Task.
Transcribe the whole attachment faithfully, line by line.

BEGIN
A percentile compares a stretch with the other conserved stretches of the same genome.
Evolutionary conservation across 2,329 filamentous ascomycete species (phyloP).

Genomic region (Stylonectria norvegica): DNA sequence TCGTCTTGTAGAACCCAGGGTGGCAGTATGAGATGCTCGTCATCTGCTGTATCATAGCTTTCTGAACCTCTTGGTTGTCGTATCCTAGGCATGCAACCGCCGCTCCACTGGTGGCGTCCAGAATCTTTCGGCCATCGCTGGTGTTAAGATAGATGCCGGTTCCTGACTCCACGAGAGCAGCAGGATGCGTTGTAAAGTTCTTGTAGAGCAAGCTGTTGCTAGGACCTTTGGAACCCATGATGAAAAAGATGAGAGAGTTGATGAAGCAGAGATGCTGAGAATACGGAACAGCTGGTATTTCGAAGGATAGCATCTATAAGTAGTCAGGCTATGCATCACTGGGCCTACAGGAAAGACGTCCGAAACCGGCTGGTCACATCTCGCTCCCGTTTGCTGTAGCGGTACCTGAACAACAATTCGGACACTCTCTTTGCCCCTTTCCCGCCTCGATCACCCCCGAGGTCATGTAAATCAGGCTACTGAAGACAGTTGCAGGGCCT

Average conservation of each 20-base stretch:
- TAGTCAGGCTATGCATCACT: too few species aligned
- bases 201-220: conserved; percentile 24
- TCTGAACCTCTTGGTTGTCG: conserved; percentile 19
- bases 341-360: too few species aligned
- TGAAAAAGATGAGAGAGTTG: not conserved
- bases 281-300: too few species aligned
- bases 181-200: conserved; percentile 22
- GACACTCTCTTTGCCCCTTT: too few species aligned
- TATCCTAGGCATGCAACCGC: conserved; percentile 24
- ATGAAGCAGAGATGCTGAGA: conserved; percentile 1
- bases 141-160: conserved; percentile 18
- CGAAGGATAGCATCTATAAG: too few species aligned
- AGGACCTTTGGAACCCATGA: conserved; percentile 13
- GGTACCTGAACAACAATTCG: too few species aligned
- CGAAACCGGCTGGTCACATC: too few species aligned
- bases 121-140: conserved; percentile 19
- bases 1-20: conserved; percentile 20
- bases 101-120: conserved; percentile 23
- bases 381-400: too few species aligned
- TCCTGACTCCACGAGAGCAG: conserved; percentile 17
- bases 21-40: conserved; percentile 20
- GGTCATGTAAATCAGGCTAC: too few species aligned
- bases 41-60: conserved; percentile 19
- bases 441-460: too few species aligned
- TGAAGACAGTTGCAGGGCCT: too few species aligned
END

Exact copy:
A percentile compares a stretch with the other conserved stretches of the same genome.
Evolutionary conservation across 2,329 filamentous ascomycete species (phyloP).

Genomic region (Stylonectria norvegica): DNA sequence TCGTCTTGTAGAACCCAGGGTGGCAGTATGAGATGCTCGTCATCTGCTGTATCATAGCTTTCTGAACCTCTTGGTTGTCGTATCCTAGGCATGCAACCGCCGCTCCACTGGTGGCGTCCAGAATCTTTCGGCCATCGCTGGTGTTAAGATAGATGCCGGTTCCTGACTCCACGAGAGCAGCAGGATGCGTTGTAAAGTTCTTGTAGAGCAAGCTGTTGCTAGGACCTTTGGAACCCATGATGAAAAAGATGAGAGAGTTGATGAAGCAGAGATGCTGAGAATACGGAACAGCTGGTATTTCGAAGGATAGCATCTATAAGTAGTCAGGCTATGCATCACTGGGCCTACAGGAAAGACGTCCGAAACCGGCTGGTCACATCTCGCTCCCGTTTGCTGTAGCGGTACCTGAACAACAATTCGGACACTCTCTTTGCCCCTTTCCCGCCTCGATCACCCCCGAGGTCATGTAAATCAGGCTACTGAAGACAGTTGCAGGGCCT

Average conservation of each 20-base stretch:
- TAGTCAGGCTATGCATCACT: too few species aligned
- bases 201-220: conserved; percentile 24
- TCTGAACCTCTTGGTTGTCG: conserved; percentile 19
- bases 341-360: too few species aligned
- TGAAAAAGATGAGAGAGTTG: not conserved
- bases 281-300: too few species aligned
- bases 181-200: conserved; percentile 22
- GACACTCTCTTTGCCCCTTT: too few species aligned
- TATCCTAGGCATGCAACCGC: conserved; percentile 24
- ATGAAGCAGAGATGCTGAGA: conserved; percentile 1
- bases 141-160: conserved; percentile 18
- CGAAGGATAGCATCTATAAG: too few species aligned
- AGGACCTTTGGAACCCATGA: conserved; percentile 13
- GGTACCTGAACAACAATTCG: too few species aligned
- CGAAACCGGCTGGTCACATC: too few species aligned
- bases 121-140: conserved; percentile 19
- bases 1-20: conserved; percentile 20
- bases 101-120: conserved; percentile 23
- bases 381-400: too few species aligned
- TCCTGACTCCACGAGAGCAG: conserved; percentile 17
- bases 21-40: conserved; percentile 20
- GGTCATGTAAATCAGGCTAC: too few species aligned
- bases 41-60: conserved; percentile 19
- bases 441-460: too few species aligned
- TGAAGACAGTTGCAGGGCCT: too few species aligned